By Guy Somerset
Succumbing to nostalgia (his own and his audience’s) is not without its perils for David Byrne. “Sing something we know,” yells a heckler part-way through Byrne’s tremendous two-hour concert in Wellington’s Michael Fowler Centre, miffed that he’s included so many songs from his new collaboration with Brian Eno, Everything That Happens Will Happen Today, rather than solely revisiting their earlier partnership on Talking Heads albums More Songs About Buildings and Food (1978), Fear of Music (1979) and Remain in Light (1980) and My Life in the Bush of Ghosts (1981).
As it happens, Byrne has just been playing a song from Fear of Music, albeit the lesser-known Heaven; with wonderful irony, lost on our heckler friend, it’s a song that contains the line “The band in heaven plays my favourite song, they play it once again, they play it all night long”, where heaven could very well be hell (“Heaven is a place where nothing ever happens” – a chorus comparable to the exquisitely rendered emptiness of Roxy Music’s “More than this there’s nothing”).
The favourite song of this audience isn’t hard to figure out, and it isn’t far off – but Byrne isn’t about to play it all night long. The songs from Everything That Happens Will Happen Today may sound sonically timid after the glories of Byrne and Eno’s past, but it remains a strong album by any other standard, and Byrne threads its contents throughout the concert.
Strange Overtones from the album proves a deceptively subdued opener – the sound flat, and Byrne and his four-strong band and three backing singers looking lost on a wide open stage. However, the fact everyone is dressed in white (matching Byrne’s hair) is one indication of the thought that has gone into the night, and that wide open stage is soon explained, and filled, by three dancers whose wittily choreographed interaction with Byrne and his singers on second number I Zimbra and thereafter – in one memorable instance sitting in office chairs – is a magical mainstay of the concert.
The sound falls flat twice more – on both occasions a result of the sophisticated album arrangements of Eno diffused in a live setting: on Help Me Somebody from My Life in the Bush of Ghosts (with Byrne taking the ranting preacher role) and at the beginning of Crosseyed and Painless from Remain in Light.
Nonetheless, Crosseyed and Painless is the song that has the audience streaming forth from their seats down to the front of the stage, unable to hold their feet any longer as its uncertain start gives way to the ecstasy of a fully-fledged funk workout.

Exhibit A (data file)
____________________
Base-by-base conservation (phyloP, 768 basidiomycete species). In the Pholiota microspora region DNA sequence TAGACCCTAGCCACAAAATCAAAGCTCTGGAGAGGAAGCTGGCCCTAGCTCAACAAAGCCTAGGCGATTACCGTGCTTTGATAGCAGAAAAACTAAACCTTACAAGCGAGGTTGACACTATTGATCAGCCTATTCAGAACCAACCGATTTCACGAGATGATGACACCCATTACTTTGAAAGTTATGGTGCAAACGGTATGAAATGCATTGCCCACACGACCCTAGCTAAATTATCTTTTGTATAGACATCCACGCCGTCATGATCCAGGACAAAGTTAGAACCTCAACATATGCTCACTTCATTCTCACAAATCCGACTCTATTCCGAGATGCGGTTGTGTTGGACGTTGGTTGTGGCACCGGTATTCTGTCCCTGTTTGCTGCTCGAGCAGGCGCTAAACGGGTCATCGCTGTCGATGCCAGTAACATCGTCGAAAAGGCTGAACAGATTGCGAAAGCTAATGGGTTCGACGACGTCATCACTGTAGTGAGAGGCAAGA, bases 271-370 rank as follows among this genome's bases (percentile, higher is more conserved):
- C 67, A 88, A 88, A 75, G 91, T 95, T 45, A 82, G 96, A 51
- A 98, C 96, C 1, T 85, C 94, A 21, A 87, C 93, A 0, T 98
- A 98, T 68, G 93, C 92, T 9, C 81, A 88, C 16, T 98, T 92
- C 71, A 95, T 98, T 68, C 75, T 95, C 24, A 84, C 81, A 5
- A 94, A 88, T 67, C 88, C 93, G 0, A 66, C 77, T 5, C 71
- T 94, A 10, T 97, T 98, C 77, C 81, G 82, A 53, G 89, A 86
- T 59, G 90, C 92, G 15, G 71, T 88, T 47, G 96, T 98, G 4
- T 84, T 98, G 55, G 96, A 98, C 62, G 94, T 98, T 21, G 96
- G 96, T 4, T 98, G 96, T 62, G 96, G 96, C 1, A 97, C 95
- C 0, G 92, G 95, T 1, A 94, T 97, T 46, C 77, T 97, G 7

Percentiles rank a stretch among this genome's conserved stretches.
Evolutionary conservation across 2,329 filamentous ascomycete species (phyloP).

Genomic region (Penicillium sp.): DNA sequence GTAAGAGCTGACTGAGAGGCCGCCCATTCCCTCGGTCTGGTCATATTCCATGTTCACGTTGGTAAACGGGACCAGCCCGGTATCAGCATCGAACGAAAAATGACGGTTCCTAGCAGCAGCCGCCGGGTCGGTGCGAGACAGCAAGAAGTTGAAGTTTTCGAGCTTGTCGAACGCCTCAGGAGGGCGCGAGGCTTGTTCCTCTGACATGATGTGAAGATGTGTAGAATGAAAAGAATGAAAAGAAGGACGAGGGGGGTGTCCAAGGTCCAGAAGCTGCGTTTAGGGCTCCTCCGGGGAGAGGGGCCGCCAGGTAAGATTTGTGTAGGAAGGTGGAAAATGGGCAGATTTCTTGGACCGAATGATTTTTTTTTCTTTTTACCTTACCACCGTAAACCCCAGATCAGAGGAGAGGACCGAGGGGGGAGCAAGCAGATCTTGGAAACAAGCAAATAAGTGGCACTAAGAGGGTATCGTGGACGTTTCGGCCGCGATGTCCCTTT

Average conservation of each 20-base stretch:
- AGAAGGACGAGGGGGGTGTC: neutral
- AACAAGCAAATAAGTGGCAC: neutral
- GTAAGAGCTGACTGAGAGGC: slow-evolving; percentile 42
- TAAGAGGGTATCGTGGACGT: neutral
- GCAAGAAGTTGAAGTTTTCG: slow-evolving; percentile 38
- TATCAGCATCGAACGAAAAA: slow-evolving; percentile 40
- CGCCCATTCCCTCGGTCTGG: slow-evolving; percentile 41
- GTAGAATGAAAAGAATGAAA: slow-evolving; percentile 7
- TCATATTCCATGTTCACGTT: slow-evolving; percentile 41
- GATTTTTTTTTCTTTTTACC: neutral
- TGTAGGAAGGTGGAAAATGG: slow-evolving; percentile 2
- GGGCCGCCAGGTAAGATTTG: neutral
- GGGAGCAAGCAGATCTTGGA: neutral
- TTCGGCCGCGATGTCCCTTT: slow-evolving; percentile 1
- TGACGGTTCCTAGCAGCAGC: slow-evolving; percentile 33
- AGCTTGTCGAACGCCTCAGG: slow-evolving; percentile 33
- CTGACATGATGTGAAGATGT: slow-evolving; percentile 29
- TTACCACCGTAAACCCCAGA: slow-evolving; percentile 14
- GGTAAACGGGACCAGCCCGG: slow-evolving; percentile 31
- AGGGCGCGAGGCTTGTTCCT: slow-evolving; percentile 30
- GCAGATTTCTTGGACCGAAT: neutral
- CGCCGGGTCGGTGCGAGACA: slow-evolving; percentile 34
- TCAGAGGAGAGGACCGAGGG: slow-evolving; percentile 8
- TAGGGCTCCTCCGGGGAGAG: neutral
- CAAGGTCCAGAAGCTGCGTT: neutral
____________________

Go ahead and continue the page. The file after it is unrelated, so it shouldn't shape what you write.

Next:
More of the audience emerges – and still more energetically – for that favourite song, Once in a Lifetime, written by Byrne as a young man imagining the mystifications of middle age and now embraced by an audience, like Byrne, middle-aged themselves, but joyous in the face of the lyric, joining in with relish the anguished cry: “My God, what have I done?” (The anguished cry is just one end of Byrne’s vocal range, which also encompasses nervy neurosis, swelling pop and the sweetest soul.)
Remain in Light provides many of the high points of the night, as it has for Byrne’s career: Houses in Motion, Born Under Punches (The Heat Goes On), The Great Divide.
But, along with Life During Wartime (climaxing in a dance, rather than guitar, solo) and Take Me to the River, there is an exceptional version of Everything That Happens Will Happen Today’s most expansively Enoesque soundscape, I Feel My Stuff (with its spectral piano opening building toward a wild wig-out), and the one that brings down the house is Burning Down the House, with band and dancers, male and female alike, in white tutus and Byrne giving a curtsy afterward.
If one were going to be pedantic, this is not an Eno collaboration, but from the self-produced, Alex Sadkin-engineered 1983 Talking Heads album, Speaking in Tongues. But who would be pedantic after a concert like this? Who would be anything other than grateful to have witnessed such a night? The only heckling at the end is for Byrne to sing something more.